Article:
It doesn't help that the Starchild itself is an untrustworthy character. It created the Reapers and has a vested interest in seeing it's own ends brought to fruition yet BioWare uses it like an omniscient narrator and not an antagonist to be overcome. Which is what he actually is. Worse, it openly advocates a particular ending: Synthesis. This goes back to the problem at the beginning of the game of BioWare essentially forcing their morality on you. If Synthesis is the ending that BioWare wants you to pick, what's the point of having other endings? Not only does the Starchild want you to choose it, it's only available if your War Assets rating is high enough, making it "special." Both in execution and content, the other endings are clearly inferior. Synthesis is the reward, Control and Destroy are the punishment.

So let's talk about the Synthesis ending. Creepy, creepy Synthesis. BioWare positioned the endings to make a case for capital "A" Art, so I don't think I'm out of line judging the series as such and picking through it looking for subtext. Because what's important to note about the creepiness of Synthesis isn't on the screen, it's just underneath the surface.

What Synthesis means is essentially that all sentient life in the galaxy is smooshed together to create a single hybrid race of synthetic/organic beings. BioWare uses this as a jump off to tell you that everything turns out great: no more war, everyone likes each other and is now immortal. Yay! If all you are looking for is a generic happy ending, nevermind the subtext, this is the one to pick.

Unfortunately for BioWare, they can't have it both ways. They don't get to make Art and then tell us to ignore the obvious ramifications of their "happy ending." What they don't tell you in selling you the Synthesis ending is that you are making this change for every sentient being in the galaxy against their will. We're talking about genetic rape. Forced eugenics. It's presented as a Utopia but the whole thing reads like a sci-fi Nuremberg deposition. Hilariously, it's also what the main bad guy of the first game, Saren, wanted. So essentially the guy you killed a few years ago was right all along. Oops?

Either they didn't know what they were saying (in which case it's crystal clear that the writing team at BioWare was fighting way above their weight class) or they actually believe it... in which case: ugh. Until one of the writers is willing to comment otherwise, I'm going to assume that they just didn't see that pretty obvious spin on what they presented. They wanted a rainbows-and-puppy-dogs happy ending and thought that this was somehow the best way to go about it, heedless of the really, really obvious subtext. Which makes me wish they would stop using the words "artistic integrity." They haven't earned it.

It feels like a bunch of people living in a bubble, working insanely long hours and drinking the corporate middle-management Kool Aid of "everyone should get along and work together and everything will be great." It's painfully naive and has no real application outside of a corporate culture. Hell, I work for a big corporation and even the people promoting "synergy" don't believe it. It's a tool they use to keep people in line. That's it. It's not about kindness, it's about control.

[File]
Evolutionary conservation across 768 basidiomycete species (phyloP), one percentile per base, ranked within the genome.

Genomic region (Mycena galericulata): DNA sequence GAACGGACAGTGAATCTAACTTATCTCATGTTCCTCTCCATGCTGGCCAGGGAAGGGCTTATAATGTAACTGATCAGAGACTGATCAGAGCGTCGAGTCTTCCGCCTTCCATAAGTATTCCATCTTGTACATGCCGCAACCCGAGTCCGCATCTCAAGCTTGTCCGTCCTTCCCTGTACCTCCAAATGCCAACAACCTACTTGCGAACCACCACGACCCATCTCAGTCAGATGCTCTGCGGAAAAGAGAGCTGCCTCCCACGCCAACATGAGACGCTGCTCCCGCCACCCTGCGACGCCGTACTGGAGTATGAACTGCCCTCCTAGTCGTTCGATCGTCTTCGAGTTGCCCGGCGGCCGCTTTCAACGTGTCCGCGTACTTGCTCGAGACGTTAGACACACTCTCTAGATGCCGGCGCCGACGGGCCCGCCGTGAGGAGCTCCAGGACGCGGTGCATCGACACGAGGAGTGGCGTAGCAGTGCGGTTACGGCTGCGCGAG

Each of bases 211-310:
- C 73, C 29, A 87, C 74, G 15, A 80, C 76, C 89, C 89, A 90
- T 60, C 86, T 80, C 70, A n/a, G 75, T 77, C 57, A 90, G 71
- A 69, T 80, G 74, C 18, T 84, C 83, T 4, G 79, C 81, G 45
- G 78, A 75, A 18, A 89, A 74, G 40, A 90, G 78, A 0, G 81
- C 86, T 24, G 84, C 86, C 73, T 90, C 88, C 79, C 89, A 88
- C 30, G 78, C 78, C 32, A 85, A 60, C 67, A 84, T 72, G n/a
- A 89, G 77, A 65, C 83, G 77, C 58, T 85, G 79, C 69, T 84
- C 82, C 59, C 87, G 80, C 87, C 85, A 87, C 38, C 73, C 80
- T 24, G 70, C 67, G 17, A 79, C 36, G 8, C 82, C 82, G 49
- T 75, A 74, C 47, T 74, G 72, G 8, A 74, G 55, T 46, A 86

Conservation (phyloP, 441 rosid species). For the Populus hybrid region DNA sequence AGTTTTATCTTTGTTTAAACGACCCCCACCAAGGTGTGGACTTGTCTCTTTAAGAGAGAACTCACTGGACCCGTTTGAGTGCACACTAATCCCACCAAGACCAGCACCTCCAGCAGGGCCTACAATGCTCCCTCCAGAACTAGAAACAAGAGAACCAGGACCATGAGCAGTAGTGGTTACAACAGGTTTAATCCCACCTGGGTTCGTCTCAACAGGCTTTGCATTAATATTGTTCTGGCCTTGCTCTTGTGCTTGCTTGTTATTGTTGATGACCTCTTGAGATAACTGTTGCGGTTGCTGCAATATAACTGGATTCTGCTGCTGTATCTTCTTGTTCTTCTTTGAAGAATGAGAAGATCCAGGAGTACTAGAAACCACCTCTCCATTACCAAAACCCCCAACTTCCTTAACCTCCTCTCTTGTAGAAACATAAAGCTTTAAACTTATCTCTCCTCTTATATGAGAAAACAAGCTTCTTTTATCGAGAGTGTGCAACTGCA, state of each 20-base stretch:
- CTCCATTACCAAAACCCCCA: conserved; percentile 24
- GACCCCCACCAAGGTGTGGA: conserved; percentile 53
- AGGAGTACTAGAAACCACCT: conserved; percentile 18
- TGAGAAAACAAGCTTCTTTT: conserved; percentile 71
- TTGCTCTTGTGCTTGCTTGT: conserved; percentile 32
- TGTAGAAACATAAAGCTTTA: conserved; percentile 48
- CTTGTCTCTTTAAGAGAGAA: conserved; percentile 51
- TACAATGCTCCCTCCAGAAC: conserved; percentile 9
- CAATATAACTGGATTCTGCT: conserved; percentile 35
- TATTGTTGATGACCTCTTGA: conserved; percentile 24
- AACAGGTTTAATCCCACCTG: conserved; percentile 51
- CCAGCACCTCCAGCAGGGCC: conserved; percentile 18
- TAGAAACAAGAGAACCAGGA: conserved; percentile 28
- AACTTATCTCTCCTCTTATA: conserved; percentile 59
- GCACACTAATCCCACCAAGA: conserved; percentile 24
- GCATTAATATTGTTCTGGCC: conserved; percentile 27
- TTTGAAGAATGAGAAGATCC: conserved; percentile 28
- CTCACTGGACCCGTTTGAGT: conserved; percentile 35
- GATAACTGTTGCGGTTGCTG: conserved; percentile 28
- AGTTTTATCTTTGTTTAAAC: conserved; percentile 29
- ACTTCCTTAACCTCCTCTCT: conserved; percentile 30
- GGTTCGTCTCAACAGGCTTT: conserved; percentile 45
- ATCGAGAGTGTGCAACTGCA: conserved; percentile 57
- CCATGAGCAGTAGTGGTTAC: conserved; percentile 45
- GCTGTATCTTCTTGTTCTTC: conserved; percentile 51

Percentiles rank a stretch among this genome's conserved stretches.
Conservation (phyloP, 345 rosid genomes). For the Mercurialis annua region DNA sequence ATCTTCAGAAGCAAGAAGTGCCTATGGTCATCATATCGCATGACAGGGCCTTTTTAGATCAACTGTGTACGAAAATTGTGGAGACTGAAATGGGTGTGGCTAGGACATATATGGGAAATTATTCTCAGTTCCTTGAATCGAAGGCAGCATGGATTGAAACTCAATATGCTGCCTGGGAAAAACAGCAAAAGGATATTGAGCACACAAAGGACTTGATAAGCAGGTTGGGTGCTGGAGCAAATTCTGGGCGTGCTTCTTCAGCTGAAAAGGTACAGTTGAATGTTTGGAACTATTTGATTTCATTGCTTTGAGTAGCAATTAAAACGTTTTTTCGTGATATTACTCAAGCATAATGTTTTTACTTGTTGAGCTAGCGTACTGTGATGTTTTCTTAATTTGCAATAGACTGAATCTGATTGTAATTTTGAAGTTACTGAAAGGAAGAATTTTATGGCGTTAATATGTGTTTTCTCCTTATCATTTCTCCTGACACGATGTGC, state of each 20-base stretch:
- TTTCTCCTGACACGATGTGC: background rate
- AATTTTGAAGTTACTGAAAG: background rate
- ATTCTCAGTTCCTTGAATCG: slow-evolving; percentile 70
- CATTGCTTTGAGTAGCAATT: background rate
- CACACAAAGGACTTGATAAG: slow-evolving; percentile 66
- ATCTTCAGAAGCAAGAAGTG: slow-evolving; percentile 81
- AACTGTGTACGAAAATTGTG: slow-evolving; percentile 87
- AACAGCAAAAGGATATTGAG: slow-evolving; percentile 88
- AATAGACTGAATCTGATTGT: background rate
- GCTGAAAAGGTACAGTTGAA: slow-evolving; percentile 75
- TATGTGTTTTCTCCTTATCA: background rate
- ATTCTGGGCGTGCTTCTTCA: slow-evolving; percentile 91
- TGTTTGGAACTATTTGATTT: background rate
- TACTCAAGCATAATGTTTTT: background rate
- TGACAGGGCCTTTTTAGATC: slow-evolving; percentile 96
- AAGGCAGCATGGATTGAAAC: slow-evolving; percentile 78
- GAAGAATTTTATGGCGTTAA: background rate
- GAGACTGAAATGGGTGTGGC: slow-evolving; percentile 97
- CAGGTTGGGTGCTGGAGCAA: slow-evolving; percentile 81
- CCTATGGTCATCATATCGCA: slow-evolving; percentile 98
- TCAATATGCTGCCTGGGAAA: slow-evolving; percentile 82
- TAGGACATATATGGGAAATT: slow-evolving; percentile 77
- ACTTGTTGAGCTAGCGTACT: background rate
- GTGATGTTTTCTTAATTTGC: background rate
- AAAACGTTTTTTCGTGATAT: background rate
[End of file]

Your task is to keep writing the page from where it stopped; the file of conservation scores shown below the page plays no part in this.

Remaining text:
If we were all a part of some big, homogenous society, then there's nowhere you can go from there. You need differences and diversity. You need conflict. That's how you grow and learn. This is ultimately where BioWare's failings lie: hubris. Ego. If they had made all three of the endings "happy endings" then there would be plenty of room for speculation and discussion about the merits of each one versus the others. Instead, BioWare chose to advocate one over the others and it's blown up in their face.

None of this was a foregone conclusion. The former lead writer for the Mass Effect series, Drew Karpyshyn, had a much different idea on how to end the series but he left halfway through the development of Mass Effect 2 in order to work on Star Wars: The Old Republic before retiring from BioWare entirely to focus on his own work. In his place, BioWare installed Mac Walters as a lead writer. This is purely a matter of opinion but, having read some of Mac Walters solo Mass Effect work, the best thing I can say about it is that it's "workmanlike." I've personally found it to be very stiff and boring with very generic characters. The character in the third game he's most responsible for writing, James Vega, is the definition of a generic space marine. His only real personality trait is his propensity for giving people nicknames. He was salvaged somewhat by a good voice acting performance from Freddie Prinze, Jr. (yeah, I just said that) but he's hardly the most popular member of the cast.

Corporations are not a meritocracy, and I'm sure the position of Head Writer is as much about management as anything else, so it ultimately doesn't matter. Maybe he's just a really good Big Picture guy. Compared to Karpyshyn however, a talented and well-respected sci-fi writer, it's hard not to see it as a step down. The end results go a long way to proving that theory. Especially when it was hinted that he and Executive Producer Casey Hudson wrote the endings separately from the rest of the writers. BioWare and the writer who allegedly talked out of turn have both denied that it was him but... well, that depends on how much trust you have in a company that was already in serious damage control.